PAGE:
top of page

NONTHEMATIC / Vol. 7, No. 3 (Fall 1940)

A brief obituary article in honor of Fritz Lehmann.

[reprinted in 51:1 50th Anniversary Issue] Considering the nature of treachery in contemporary conflict, one must realize that the modern systems of communication, transportation and supply are so organized that it is possible for a relatively small number of men to disrupt order by the seizure of key positions, a situation which increases the effects of coups de main. Today the danger of sabotage cannot be measured by the number of saboteurs. These considerations, however, should not veil the fact that a fifth column, that is, large-scale, organized treason, is primarily a sign of social crisis.

No peace will be a lasting one with the economic problem unresolved. The Nazis probably know this. It is doubtful that they intend to rely, in dealing with the conquered peoples, on Secret Police alone. They will try to keep their slaves at least moderately well fed--Hitler himself has expressed his conviction that the conquered nations will be glad to have exchanged freedom for economic security. It is true that the wellbeing of the dominant race, and not a general and just welfare, is the supreme goal of the National Socialist economic policy. Economic geography will be corrected, industries redistributed, populations resettled, flows of goods redirected, to serve that goal. But Nazi economists seem to hope that their organization of world economics will be efficient enough to support a rich and armed Germany while keeping the workers and farmers of the conquered world in full employment at living standards sufficient to soothe the spirit of revolt.

It is time to revise the standards by which we measure the standard of living. We were entitled to use for this measurement purely economic terms--wealth and income and housing conditions and hours of work and the like--as long as the values of the individual, as long as life, liberty and the pursuit of happiness, were assured to everyone without question. This is no longer the case. And we must draw the consequences when we speak about standards of living. Otherwise it might easily be contended that the eunuch in the harem of an oriental potentate or the slave of a benevolent, patriarchal master enjoys the highest standard of living because he is provided with the means for all his material and has in addition security in his job. This distinction is what really lies at the root of the choice confronting the small states, insofar as they are at all in a position to give the dictators an answer of their own.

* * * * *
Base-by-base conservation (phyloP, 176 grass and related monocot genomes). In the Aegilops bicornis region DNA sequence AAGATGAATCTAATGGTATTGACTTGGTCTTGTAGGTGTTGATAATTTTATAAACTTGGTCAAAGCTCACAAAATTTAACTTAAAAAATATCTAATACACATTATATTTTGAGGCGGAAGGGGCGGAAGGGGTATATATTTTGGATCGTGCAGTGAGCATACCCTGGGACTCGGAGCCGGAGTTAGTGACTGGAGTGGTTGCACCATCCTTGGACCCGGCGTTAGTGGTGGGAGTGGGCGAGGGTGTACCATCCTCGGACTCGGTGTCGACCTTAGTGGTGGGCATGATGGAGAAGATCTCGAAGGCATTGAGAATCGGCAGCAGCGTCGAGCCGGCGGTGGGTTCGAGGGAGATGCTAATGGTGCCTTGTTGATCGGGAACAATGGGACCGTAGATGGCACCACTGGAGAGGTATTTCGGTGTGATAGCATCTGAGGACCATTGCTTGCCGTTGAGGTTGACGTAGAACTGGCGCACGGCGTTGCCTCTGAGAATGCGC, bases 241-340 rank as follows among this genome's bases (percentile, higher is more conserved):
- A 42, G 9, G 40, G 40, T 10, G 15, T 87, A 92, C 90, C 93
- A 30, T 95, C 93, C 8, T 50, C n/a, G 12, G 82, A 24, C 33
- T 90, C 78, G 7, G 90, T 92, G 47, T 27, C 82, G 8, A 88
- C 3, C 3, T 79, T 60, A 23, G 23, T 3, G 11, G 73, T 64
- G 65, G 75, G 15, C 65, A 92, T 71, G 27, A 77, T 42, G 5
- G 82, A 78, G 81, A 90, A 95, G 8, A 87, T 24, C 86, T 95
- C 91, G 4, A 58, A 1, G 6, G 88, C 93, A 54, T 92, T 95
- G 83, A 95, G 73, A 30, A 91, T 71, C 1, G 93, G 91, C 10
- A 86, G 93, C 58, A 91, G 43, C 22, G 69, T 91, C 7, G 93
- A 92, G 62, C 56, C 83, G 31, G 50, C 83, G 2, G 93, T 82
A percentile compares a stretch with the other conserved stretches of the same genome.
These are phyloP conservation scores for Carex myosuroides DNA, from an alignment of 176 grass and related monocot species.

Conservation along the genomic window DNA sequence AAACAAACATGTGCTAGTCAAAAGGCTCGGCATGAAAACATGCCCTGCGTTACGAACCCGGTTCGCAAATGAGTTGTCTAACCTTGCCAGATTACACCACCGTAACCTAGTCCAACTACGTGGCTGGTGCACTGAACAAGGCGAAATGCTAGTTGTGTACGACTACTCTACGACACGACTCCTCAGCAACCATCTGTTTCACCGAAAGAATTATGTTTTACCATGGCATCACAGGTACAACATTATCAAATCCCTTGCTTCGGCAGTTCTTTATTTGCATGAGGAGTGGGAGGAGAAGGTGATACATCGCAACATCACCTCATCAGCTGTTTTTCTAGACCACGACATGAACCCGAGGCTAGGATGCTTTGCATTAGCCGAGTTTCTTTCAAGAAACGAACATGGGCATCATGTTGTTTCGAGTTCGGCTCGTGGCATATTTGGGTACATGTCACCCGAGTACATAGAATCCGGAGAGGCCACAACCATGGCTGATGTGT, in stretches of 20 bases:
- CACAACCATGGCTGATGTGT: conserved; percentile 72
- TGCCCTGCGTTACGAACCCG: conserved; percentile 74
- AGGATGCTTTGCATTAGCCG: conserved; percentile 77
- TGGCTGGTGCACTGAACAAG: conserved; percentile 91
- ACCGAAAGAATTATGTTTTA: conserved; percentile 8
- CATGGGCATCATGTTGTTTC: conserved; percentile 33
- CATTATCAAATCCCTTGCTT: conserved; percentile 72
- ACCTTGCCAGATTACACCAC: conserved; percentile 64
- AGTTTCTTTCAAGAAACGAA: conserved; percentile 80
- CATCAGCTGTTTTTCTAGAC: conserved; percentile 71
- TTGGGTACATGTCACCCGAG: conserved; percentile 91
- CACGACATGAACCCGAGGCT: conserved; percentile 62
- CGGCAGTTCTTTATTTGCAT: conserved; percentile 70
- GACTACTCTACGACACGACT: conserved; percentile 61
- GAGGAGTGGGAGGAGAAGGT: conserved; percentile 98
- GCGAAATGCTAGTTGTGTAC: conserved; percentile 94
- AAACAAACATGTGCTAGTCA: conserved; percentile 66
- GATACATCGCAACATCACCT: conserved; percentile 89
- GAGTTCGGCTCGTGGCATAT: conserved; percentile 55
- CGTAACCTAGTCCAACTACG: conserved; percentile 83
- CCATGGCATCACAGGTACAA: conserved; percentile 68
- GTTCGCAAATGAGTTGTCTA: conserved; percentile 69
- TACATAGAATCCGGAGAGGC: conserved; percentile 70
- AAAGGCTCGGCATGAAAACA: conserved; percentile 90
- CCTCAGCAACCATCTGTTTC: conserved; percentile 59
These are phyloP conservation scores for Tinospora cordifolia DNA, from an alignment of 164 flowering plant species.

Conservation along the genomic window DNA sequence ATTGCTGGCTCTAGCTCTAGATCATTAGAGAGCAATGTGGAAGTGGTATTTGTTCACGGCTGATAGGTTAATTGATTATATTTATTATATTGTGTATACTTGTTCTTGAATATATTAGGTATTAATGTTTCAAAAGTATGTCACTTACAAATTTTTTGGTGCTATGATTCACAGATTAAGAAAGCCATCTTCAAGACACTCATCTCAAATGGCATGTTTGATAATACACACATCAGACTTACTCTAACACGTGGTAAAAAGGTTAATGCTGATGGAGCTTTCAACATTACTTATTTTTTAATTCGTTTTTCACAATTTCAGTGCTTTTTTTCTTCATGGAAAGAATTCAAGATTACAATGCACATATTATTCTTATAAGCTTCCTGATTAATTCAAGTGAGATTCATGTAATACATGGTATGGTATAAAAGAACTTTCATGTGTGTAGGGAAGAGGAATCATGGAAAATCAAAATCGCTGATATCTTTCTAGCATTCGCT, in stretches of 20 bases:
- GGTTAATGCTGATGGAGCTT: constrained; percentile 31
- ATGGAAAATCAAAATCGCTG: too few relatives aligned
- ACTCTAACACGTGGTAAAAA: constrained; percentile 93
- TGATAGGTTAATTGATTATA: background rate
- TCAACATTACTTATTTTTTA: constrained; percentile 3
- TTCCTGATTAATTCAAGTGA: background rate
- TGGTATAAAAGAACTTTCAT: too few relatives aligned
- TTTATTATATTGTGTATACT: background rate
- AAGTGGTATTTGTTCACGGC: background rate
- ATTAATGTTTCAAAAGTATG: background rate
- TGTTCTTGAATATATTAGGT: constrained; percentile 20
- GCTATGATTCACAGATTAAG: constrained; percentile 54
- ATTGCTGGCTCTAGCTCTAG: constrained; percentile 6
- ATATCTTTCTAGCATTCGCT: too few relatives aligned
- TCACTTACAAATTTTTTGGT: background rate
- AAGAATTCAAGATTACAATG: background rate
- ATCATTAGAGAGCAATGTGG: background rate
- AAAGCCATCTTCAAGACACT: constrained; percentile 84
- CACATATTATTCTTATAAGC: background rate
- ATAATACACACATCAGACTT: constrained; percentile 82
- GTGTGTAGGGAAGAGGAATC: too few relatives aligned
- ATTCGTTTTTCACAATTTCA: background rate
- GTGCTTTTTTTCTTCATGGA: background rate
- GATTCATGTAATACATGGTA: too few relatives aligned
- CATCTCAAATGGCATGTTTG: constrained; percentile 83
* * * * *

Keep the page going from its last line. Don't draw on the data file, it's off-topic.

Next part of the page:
There is, in Hitler's outlook, nothing of peace; for peace he has only scorn and disdain. And there is nothing that allows for any of the intrinsic elements of Europe; these he must destroy if he is to establish his power. Just as he had to destroy the real essence of Germany in order to become her omnipotent ruler. Nevertheless, there are many to whom success as such is a proof, quite apart from the question who and what it is that succeeds. They are inclined from the outset to worship bigness as a value in itself. They do not see that it is exactly this spirit of submissiveness which facilitates the development of conditions to which they too will have to submit.

The Graduate Faculty presents an appreciation of the work of its first Dean. We dare to approach this task because we were his students, friends, colleagues and collaborators for almost thirty years. This personal contact, in many spheres of thought and action, has enabled us to recognize the complexity, the power, and the subtlety of this candid mind. As political analyst, editor, academic teacher and scholar, he disclosed the universality and the integrated strength of his character.

Alfred Bingham and Henry Parkes have, in their two recent books, outlined quite divergent programs for American progressivism. Both of them, however, have used a critique of Marxism as their point of departure and frame of reference, which testifies to the deep impression Marxism and its problems have made on America during the last decade. The two books are also made similar because they are conditioned by the same real forces. Both authors are aware of the same defects in our present system, and both adopt the Keynesian interpretation and therapy for these defects. But this does not make their views coincide.

I am grateful to Dr. Mayer for his critical analysis of some of my contentions and for the unfailingly scientific approach that has made possible a common ground on which to discuss so delicate and important a subject as the question of anti-Judaism. But since the large field that Social Research has to cover leaves only a very limited space in which to debate this subject, I must confine myself to a few brief observations in reply to Dr. Mayer’s comments..."

Review of book by Charles Abrams. New York: Harper. 1939. 320 pp.

Review of book by Henry A. Murray (by the workers at the Harvard Psychological Clinic.) New York: Oxford University Press. 1938. 761 pp.

Review of book by Alfred North Whitehead. New York: Macmillan. 1938. 241 pp.

bottom of page